Planning

City governments are accumulating treasure troves of data on everything from transportation patterns to real estate trends. But contrary to its name, open data often remains inscrutable to the average citizen. How can we promote transparency by translating this data into measured policy and sound decision-making?

  • Summit 1
    Networking reception following the 2017 Summit at The Morgan Library & Museum.
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  • Summit 2
    United States Senators Chuck Schumer and Cory Booker discuss critical infrastructure needs at the 2015 Summit.
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  • Summit 3
    The 2017 Summit featured a series of thought-provoking projects as part of our Innovation Exhibition.
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  • New York Times Architecture Critic Michael Kimmelman moderated a discussion with Chief Resilience Officer Daniel A. Zarrilli and Gita Nandan, a leader in community resilience planning, at the 2017 Summit.
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  • Summit 4
    2015 Summit for New York City, at the TimesCenter.
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  • Summit 5
    Guests were invited to share their thoughts on the state of our city's public assets at the 2016 Summit.
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  • Summit 6
    2015 Summit for New York City at the TimesCenter.
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  • Summit 12
    Carol Coletta, then-Vice President of Knight Foundation, and NYC Deputy Mayor Alicia Glen discussed ways to promote equitable, inclusive cities at the 2015 Summit.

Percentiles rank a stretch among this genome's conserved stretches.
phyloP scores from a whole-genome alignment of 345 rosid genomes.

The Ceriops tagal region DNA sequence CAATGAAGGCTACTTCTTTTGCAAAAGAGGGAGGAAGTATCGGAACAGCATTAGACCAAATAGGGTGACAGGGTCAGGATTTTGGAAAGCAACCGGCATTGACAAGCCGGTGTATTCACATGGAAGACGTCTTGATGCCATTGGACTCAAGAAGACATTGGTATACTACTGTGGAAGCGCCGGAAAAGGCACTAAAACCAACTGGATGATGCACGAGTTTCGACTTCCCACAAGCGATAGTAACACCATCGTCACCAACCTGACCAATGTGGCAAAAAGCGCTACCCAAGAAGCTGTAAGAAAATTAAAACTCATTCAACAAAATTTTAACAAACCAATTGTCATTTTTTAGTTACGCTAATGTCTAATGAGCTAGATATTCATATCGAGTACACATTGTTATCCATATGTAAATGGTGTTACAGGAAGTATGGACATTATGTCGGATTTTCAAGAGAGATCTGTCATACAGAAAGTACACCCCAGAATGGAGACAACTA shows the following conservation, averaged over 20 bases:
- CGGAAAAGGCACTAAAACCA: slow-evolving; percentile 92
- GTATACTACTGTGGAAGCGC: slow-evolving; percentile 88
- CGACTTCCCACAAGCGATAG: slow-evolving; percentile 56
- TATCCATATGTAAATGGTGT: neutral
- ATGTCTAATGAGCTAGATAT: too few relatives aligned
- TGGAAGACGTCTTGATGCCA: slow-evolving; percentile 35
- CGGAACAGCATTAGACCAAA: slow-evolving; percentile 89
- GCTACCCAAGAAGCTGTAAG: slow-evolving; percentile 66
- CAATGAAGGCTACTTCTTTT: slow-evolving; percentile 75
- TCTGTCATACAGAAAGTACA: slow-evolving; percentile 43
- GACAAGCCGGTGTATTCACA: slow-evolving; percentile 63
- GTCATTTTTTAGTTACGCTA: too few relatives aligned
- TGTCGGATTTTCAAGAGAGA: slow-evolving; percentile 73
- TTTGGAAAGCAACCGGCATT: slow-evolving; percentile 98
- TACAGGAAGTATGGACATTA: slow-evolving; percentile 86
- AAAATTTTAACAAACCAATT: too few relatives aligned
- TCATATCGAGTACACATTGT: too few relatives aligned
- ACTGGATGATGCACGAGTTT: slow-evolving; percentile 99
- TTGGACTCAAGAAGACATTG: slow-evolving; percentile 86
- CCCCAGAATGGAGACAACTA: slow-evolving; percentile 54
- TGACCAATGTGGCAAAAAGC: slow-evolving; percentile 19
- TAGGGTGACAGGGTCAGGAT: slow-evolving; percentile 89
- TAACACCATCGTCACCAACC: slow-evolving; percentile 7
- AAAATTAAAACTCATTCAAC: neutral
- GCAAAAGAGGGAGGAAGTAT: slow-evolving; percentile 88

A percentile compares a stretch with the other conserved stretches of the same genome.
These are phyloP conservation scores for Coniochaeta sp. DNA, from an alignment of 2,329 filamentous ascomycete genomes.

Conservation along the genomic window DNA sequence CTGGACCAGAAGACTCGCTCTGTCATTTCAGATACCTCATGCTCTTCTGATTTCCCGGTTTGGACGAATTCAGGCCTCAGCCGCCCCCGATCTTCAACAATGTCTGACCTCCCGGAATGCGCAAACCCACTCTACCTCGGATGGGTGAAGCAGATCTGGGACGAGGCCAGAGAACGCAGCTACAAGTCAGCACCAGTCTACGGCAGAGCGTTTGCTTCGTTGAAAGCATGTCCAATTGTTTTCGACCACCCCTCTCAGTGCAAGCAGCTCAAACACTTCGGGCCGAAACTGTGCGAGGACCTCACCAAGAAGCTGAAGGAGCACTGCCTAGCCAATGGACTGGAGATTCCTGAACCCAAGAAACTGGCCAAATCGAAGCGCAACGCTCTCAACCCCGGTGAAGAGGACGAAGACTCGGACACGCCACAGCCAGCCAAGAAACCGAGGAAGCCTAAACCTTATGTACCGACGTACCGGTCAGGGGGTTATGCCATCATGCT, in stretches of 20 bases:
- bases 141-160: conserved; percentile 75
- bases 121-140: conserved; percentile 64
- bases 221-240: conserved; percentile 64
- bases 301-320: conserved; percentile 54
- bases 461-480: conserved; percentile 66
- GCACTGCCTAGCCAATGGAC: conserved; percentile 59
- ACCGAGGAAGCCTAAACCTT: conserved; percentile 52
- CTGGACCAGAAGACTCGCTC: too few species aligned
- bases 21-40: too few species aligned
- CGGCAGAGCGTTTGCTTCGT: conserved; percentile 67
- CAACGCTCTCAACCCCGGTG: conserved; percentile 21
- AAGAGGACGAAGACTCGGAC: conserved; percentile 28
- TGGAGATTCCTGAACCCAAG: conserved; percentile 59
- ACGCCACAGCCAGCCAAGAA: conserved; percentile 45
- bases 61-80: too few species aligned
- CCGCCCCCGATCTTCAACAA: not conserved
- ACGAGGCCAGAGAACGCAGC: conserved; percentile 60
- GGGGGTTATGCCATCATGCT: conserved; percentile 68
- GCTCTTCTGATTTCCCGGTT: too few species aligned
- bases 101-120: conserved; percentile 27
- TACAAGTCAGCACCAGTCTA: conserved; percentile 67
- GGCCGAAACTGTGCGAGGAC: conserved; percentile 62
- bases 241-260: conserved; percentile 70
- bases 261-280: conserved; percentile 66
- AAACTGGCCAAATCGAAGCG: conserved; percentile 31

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  • Summit 17
    Musicians performing an excerpt from the musical "A Marvelous Order", inspired by legendary urban activist Jane Jacobs, at the 2015 Summit.
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  • Spoken word poet Jared Green at the 2015 Summit.
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  • Summit 11
    A packed house at the 2013 Summit hosted at Jazz at Lincoln Center.
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  • Former Commissioner of the NYC Department of Transportation Janette Sadik-Khan speaking at the 2013 Summit.
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  • Summit 13
    Darren Walker, President of Ford Foundation, speaking at the 2013 Summit.
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  • Summit 14
    Battery Dance Company performing at the 2012 Summit.
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Select Past Summit Speakers

Hon. Cory Booker
Santiago Calatrava
Roz Chast
David Childs
Justin Davidson
Dan Doctoroff
Susannah C. Drake
Helena Rose Durst
Ingrid Gould Ellen
Norman Foster
Alicia Glen
Adam Gopnik
Michael Kimmelman
Fran Lebowitz
Damon Rich
Judith Rodin
Janette Sadik-Khan
Hon. Charles E. Schumer
Richard Sennett

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Monument restored by Adopt-A-Monument
1987

Protecting Public Art through Adopt-A-Monument

In response to the deterioration of many of New York City’s outdoor statues and public murals in hospitals, schools and libraries, and the limited resources to preserve them, MAS (in partnership with NYC Parks and the Public Design Commission) launches the Adopt-A-Monument program to raise private funds for the conservation and maintenance of public art.

View Our Full History